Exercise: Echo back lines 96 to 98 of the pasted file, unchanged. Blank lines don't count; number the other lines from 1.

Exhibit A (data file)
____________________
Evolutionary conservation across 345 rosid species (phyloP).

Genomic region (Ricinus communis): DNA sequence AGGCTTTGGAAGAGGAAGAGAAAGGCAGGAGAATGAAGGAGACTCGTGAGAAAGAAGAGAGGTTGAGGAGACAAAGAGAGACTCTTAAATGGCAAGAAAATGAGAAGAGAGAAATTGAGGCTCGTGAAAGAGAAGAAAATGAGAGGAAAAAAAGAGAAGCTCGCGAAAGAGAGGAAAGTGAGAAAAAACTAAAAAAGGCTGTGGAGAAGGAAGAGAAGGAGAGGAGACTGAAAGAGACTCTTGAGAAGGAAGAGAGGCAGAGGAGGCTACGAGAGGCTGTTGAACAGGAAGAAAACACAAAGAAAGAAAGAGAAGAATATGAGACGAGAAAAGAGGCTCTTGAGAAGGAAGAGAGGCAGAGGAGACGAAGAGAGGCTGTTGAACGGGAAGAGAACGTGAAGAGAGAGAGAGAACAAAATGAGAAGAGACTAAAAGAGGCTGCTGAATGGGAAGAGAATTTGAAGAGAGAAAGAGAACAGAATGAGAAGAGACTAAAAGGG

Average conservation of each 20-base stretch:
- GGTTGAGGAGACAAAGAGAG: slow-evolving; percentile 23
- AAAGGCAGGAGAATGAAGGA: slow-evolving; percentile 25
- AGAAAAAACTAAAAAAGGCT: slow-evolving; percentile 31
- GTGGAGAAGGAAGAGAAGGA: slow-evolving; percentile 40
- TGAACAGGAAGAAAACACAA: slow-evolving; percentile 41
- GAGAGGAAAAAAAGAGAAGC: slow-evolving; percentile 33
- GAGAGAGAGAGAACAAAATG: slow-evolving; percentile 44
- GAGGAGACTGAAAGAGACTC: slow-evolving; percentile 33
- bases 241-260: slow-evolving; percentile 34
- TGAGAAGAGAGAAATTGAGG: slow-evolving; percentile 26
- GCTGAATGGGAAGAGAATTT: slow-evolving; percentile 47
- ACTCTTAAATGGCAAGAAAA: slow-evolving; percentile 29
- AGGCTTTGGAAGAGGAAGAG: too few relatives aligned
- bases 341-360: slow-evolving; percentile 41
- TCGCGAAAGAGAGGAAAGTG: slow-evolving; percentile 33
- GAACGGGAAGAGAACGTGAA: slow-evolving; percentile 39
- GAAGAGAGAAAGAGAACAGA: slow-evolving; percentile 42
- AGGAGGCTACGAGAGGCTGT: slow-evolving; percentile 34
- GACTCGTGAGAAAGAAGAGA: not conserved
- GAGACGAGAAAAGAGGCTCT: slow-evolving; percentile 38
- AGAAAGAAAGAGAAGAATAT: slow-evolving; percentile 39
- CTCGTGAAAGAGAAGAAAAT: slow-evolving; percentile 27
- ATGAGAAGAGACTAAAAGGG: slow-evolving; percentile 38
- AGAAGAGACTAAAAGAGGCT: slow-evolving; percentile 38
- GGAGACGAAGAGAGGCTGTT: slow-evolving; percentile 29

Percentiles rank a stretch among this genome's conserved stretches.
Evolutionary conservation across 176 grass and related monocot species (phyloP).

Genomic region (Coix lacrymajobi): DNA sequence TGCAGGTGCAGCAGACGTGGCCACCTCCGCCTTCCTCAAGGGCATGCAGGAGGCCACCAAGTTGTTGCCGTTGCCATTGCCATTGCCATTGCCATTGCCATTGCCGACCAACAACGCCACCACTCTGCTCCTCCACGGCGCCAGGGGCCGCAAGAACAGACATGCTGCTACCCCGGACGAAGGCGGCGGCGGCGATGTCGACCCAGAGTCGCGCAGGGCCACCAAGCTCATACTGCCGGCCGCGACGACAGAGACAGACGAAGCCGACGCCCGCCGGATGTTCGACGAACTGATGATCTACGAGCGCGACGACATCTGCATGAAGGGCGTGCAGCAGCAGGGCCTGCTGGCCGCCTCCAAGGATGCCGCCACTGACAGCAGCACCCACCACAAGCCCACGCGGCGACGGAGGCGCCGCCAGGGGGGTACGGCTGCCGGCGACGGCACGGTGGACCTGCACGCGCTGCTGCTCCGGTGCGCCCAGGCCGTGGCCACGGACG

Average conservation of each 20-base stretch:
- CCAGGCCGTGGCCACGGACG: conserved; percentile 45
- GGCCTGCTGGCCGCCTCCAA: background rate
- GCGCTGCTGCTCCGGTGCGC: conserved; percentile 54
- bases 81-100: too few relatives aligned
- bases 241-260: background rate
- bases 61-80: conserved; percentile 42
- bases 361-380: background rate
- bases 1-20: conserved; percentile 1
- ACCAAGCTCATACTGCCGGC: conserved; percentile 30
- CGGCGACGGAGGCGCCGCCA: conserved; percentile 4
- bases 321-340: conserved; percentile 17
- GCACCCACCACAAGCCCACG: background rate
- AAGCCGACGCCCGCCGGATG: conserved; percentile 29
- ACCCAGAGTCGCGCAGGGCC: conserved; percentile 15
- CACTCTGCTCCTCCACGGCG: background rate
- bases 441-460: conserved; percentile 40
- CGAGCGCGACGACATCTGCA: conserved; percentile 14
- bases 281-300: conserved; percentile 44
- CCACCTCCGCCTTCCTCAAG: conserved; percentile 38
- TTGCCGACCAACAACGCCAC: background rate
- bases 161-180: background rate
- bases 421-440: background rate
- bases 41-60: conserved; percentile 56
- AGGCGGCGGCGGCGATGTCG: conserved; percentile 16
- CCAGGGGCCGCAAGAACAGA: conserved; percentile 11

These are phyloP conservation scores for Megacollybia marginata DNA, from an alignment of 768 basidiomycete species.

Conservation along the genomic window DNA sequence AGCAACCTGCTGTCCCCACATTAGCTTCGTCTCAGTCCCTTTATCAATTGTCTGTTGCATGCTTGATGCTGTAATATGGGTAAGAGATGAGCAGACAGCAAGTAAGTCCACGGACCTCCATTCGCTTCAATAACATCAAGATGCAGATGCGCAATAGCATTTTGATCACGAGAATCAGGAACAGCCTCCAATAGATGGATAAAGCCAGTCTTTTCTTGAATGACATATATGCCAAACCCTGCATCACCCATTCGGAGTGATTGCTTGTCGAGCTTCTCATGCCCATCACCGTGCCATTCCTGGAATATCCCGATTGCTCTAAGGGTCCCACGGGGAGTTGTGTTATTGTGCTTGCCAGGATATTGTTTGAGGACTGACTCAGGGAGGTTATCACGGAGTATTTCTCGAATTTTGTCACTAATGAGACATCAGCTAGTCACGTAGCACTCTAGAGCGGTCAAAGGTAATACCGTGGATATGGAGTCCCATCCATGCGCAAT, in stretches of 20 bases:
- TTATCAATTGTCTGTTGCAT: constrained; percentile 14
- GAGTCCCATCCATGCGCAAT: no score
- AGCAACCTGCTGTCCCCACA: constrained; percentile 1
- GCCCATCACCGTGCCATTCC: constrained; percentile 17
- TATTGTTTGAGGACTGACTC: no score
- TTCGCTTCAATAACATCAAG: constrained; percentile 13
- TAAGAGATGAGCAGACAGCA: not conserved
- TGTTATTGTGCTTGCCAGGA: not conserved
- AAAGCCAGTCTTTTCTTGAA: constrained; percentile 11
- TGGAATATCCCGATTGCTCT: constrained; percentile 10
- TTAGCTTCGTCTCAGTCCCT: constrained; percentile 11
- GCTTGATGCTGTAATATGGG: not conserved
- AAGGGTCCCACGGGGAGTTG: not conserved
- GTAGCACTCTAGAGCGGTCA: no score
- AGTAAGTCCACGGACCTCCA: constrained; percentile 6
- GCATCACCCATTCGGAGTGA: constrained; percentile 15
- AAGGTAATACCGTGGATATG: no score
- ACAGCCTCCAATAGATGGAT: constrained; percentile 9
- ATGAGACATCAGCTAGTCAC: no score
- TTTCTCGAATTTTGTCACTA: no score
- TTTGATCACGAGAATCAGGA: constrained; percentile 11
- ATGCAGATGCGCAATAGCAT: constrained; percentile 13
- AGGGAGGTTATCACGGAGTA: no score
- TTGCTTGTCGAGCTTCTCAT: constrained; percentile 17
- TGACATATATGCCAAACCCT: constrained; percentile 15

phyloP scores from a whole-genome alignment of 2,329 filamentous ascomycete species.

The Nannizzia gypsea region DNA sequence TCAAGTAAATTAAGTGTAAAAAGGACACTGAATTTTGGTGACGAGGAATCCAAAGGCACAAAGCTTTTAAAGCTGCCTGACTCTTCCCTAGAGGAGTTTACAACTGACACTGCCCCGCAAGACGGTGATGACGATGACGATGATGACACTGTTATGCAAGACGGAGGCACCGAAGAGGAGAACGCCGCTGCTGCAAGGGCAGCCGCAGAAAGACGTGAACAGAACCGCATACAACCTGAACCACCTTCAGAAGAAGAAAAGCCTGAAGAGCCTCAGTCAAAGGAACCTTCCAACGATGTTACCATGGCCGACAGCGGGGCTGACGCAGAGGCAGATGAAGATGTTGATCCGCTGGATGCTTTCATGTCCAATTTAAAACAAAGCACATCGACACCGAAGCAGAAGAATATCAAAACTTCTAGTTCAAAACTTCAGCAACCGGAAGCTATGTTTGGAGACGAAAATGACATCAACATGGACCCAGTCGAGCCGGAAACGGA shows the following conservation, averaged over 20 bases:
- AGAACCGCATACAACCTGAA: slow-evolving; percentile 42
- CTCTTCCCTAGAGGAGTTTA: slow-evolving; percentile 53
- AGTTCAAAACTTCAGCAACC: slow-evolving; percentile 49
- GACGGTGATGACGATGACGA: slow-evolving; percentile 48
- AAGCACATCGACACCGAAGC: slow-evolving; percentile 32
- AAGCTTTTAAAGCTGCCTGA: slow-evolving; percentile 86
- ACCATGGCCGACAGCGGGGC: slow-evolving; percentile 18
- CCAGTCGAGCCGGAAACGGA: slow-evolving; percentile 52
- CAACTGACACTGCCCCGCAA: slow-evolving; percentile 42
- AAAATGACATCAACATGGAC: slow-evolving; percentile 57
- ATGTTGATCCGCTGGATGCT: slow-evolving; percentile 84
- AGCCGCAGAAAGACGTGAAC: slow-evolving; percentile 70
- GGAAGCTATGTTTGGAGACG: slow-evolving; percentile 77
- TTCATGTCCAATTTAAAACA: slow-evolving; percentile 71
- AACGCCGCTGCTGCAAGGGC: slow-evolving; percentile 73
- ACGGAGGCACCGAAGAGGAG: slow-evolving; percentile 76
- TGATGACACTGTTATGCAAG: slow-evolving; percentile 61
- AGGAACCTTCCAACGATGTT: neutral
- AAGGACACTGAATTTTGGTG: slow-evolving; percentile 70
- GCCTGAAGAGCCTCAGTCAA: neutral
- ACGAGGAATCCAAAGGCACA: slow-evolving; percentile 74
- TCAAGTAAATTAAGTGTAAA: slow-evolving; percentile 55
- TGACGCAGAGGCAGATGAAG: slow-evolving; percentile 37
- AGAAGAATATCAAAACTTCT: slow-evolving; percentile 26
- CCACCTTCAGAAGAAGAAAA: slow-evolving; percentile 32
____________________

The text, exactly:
- AAAATGACATCAACATGGAC: slow-evolving; percentile 57
- ATGTTGATCCGCTGGATGCT: slow-evolving; percentile 84
- AGCCGCAGAAAGACGTGAAC: slow-evolving; percentile 70